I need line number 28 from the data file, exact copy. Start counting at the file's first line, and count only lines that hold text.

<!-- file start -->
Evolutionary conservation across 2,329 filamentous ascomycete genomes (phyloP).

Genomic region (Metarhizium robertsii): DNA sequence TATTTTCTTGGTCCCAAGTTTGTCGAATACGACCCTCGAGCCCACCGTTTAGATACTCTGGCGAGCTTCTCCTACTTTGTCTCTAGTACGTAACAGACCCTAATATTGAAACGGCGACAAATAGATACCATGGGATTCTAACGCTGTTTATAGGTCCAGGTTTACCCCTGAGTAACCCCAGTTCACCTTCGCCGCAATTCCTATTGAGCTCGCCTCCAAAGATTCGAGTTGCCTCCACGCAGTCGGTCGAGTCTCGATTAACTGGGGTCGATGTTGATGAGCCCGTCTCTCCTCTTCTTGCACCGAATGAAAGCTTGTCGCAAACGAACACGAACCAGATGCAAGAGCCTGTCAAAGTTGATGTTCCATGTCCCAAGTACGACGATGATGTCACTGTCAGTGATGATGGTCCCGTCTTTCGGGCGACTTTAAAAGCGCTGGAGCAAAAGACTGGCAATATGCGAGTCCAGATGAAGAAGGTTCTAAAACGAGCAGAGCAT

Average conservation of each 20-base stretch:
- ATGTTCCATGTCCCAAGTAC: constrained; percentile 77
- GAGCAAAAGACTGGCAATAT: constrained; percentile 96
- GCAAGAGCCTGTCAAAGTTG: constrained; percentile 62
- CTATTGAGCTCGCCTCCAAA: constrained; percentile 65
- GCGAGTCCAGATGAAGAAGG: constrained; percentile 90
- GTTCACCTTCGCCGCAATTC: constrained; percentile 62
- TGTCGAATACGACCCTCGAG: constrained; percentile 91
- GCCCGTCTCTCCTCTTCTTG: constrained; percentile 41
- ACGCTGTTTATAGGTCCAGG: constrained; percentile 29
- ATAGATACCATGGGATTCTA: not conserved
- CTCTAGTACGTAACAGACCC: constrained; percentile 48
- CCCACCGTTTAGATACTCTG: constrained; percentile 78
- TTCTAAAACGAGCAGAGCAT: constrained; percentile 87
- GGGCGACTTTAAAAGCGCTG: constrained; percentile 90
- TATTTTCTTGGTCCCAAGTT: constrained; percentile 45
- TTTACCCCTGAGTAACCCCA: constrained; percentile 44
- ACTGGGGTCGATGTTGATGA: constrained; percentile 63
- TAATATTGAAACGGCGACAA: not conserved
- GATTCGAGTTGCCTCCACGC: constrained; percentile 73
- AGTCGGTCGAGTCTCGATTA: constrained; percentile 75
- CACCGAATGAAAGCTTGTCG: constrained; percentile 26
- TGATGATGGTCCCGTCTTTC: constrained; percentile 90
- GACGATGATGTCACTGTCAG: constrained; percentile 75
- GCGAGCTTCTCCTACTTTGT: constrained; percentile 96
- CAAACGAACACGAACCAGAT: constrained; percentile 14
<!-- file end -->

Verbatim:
- CAAACGAACACGAACCAGAT: constrained; percentile 14